Having different values, concerns and expectations from other generations means the younger generations have different consumer behaviour than previous generations.
Despite having less purchasing power, they spend a lot. More than other generations, they want to integrate their ethical principles into their everyday consumption. For them, everything is political, including what they consume. This does not prevent other factors from coming into play, such as a good or service’s price. The third section of the Youth Study analyzes what differentiates the younger generations’ consumer behaviour from that of other generations.
First, young consumers want efficiency in their purchases. If there are barriers, they will find alternatives relatively easily. Whether shopping online or in stores, this criterion remains, although it is obviously not the same type of efficiency that is sought in both cases. In stores, young people will want to ensure that their shopping experience is pleasant, without unnecessary social interaction, and that the products they buy are perfectly suited to their needs. Online, it seems that the efficiency sought is primarily about time and availability, as shown in the charts below.
Please click each image below to see a larger version.
Organizations must convey that purchasing from them is simple and efficient. Young consumers will find alternatives if there are too many interactions, unnecessary barriers or the waiting time is too long.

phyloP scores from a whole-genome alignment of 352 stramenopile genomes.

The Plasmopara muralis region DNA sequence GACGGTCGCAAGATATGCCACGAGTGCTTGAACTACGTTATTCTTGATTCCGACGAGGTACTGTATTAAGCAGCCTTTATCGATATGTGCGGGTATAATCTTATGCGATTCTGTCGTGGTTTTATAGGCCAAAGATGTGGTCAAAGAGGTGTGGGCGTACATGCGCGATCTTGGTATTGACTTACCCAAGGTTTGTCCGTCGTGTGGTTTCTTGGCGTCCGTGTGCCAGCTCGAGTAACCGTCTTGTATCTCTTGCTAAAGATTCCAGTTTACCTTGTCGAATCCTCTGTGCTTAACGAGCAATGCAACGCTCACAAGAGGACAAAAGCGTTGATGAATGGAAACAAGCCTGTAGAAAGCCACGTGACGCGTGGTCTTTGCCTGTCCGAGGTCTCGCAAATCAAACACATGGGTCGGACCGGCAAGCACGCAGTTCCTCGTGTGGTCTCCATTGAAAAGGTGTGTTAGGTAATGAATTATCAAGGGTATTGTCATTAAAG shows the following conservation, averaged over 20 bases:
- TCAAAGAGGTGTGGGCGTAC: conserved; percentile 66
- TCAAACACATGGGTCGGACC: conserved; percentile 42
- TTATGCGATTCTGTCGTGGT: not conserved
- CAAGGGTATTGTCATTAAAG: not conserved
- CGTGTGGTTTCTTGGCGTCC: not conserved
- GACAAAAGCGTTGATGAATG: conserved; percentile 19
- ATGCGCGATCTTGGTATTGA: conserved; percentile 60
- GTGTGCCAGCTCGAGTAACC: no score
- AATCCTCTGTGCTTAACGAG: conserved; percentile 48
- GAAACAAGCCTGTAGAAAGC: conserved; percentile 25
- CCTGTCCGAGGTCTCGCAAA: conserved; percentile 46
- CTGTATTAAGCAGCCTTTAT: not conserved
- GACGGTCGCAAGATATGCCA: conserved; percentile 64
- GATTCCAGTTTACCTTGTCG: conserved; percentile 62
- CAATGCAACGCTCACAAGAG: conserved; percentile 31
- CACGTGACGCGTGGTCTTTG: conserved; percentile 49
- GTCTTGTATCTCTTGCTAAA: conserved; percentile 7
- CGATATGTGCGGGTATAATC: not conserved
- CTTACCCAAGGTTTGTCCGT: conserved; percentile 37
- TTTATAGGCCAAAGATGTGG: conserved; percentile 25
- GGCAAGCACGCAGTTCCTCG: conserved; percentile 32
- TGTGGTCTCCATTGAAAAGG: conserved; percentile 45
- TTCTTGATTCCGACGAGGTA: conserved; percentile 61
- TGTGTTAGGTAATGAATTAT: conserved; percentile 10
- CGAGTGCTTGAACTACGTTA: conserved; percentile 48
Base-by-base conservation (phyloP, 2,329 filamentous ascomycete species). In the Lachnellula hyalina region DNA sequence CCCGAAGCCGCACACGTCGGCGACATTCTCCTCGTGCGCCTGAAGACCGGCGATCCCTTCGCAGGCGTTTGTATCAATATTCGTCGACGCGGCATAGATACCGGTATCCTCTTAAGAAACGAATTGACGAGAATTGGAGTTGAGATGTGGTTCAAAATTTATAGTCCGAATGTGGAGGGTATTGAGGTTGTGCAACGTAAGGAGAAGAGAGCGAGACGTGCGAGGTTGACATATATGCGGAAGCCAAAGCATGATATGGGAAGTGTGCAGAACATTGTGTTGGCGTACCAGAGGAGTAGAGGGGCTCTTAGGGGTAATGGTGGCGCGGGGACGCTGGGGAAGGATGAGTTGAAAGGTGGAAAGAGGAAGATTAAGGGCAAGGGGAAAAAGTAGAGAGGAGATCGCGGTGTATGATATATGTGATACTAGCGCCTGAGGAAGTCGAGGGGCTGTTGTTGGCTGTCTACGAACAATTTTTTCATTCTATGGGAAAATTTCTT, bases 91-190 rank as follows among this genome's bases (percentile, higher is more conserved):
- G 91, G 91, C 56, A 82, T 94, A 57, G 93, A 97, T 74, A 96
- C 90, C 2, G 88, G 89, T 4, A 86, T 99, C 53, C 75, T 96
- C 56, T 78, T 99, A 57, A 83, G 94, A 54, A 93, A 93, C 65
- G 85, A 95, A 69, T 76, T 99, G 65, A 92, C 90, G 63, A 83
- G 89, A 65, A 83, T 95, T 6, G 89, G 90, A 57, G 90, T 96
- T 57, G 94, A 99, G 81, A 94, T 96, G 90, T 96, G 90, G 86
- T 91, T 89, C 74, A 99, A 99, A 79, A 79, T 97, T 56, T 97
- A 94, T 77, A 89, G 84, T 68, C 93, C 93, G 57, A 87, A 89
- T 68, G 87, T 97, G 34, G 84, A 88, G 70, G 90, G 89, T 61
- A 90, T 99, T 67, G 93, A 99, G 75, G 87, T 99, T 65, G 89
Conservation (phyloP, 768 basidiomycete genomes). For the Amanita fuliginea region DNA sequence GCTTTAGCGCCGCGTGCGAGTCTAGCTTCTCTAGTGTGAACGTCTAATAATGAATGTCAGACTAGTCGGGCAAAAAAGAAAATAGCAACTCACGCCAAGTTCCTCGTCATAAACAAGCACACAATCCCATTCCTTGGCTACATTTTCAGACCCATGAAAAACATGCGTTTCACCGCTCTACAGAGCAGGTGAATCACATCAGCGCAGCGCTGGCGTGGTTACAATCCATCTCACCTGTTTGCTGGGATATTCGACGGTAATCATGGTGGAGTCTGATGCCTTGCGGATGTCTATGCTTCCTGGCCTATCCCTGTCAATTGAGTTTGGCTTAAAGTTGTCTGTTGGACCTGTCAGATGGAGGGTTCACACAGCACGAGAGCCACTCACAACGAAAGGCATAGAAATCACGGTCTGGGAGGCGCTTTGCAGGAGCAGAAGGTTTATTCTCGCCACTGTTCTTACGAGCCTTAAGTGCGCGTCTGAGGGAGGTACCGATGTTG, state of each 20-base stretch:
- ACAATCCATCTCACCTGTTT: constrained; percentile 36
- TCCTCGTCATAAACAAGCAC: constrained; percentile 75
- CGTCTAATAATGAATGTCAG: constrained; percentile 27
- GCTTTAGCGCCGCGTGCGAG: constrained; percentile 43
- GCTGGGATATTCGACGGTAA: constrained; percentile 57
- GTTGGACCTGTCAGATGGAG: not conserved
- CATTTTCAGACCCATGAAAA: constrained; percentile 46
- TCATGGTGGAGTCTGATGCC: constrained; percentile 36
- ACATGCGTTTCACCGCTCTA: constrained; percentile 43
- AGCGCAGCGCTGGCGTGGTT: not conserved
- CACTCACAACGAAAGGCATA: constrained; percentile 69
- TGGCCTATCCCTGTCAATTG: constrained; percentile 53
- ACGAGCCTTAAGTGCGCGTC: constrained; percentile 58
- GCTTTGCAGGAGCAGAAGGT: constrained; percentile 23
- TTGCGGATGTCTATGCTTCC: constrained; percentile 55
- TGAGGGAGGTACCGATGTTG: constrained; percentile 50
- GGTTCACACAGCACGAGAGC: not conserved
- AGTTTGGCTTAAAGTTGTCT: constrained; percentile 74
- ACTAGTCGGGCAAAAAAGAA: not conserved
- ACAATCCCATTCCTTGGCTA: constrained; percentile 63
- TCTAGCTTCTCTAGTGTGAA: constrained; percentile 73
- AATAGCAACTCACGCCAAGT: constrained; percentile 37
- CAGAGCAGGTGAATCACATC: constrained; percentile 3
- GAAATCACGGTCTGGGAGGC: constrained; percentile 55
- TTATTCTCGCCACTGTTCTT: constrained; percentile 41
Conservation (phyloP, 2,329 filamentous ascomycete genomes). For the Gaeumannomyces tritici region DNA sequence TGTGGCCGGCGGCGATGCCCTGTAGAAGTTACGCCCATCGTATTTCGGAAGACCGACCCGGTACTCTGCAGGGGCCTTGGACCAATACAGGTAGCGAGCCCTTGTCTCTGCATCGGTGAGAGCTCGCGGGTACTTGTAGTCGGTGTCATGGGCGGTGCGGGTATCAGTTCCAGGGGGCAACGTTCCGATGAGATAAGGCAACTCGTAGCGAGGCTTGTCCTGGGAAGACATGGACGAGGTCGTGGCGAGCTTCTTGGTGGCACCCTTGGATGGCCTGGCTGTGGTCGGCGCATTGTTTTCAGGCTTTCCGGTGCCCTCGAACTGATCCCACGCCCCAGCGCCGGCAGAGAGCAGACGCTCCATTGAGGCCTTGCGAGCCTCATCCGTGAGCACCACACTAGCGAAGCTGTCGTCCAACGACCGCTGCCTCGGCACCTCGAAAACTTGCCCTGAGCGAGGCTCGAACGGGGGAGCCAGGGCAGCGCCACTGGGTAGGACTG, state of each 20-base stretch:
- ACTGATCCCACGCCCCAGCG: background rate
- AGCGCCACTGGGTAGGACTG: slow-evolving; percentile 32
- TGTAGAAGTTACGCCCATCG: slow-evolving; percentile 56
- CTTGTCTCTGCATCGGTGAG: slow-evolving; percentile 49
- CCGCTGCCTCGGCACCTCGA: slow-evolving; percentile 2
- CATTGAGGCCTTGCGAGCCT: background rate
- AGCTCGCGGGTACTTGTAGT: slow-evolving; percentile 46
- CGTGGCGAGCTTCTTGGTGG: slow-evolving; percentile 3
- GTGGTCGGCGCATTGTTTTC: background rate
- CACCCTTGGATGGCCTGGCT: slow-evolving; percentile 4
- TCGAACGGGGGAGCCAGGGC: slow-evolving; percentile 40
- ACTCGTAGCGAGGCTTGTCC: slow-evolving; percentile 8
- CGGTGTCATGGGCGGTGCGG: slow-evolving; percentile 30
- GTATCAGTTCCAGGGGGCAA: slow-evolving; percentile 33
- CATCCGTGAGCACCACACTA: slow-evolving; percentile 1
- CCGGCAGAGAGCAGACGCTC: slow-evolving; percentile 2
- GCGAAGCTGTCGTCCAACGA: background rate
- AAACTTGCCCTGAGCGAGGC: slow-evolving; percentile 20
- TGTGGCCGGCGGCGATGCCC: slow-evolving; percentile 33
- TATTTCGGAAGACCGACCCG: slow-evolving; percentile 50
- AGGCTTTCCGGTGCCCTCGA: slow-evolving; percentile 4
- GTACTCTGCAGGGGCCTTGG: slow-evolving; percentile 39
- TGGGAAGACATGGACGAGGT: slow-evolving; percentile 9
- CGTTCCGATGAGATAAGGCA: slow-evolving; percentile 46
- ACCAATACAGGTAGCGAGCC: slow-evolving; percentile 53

More Informed Consumers, Therefore, More Demanding
It’s no secret that a consumer product or service’s reputation depends more and more on certain consumer feedback. With the emergence of online services that allow consumers to criticize or praise a product, such as Google Reviews, organizations have lost some control over their external environment. The comments left by other buyers (41%) are the main reference for young Gen Zers and millennials when making a major purchase. We can infer that this is the case for purchases considered “minor”. Their parents and friends, as shown in the table below, guide them in their purchasing decisions in a different way, especially for substantial expenses, such as buying a house and a car.
The Demanding Ethics of Young Consumers
As mentioned above, Generations Y and Z want to incorporate ethics into their consumption. Better informed and more adept at detecting ethical problems in a company, they will not hesitate to speak out and boycott certain brands or products because of controversies that contradict their environmental and social values. The Youth Study’s findings on this subject are revealing. 46% percent of young consumers between the ages of 15 and 39 said they reduced their consumption of fast-fashion products in the past year, and 35% said they reduced their meat consumption. Furthermore, 24% of them boycotted a brand because of allegations of sexism or racism, and 23% because of its environmental footprint. Imagine an organization that, after serious allegations, would be forgotten by a quarter of a generation!
These young consumers and their consumer behaviour seem to be redefining certain industries. As their purchasing power increases, they will push organizations to improve their environmental and social ethics. Retaining the younger generations is key for any organization that wants to sustain its future.
ABOUT THE YOUTH STUDY
This is the 4th edition of the Youth Study, created by Leger. The Youth Study surveys two generations: millennials, aged 26 to 40, and Generation Z, aged 13 to 25. It enables us to analyze the behaviours and values of young people at the beginning of the year 2022. This edition attempts to answer the question: What does it mean to be a young person in 2022? To answer this, we have analyzed what it means to be a young citizen, worker and consumer in 2022.
READ OUR OTHER ARTICLES
Millennials and Gen Z Fear the Future
Millennials, Gen Z and the Labour Shortage: Flexibility Is Key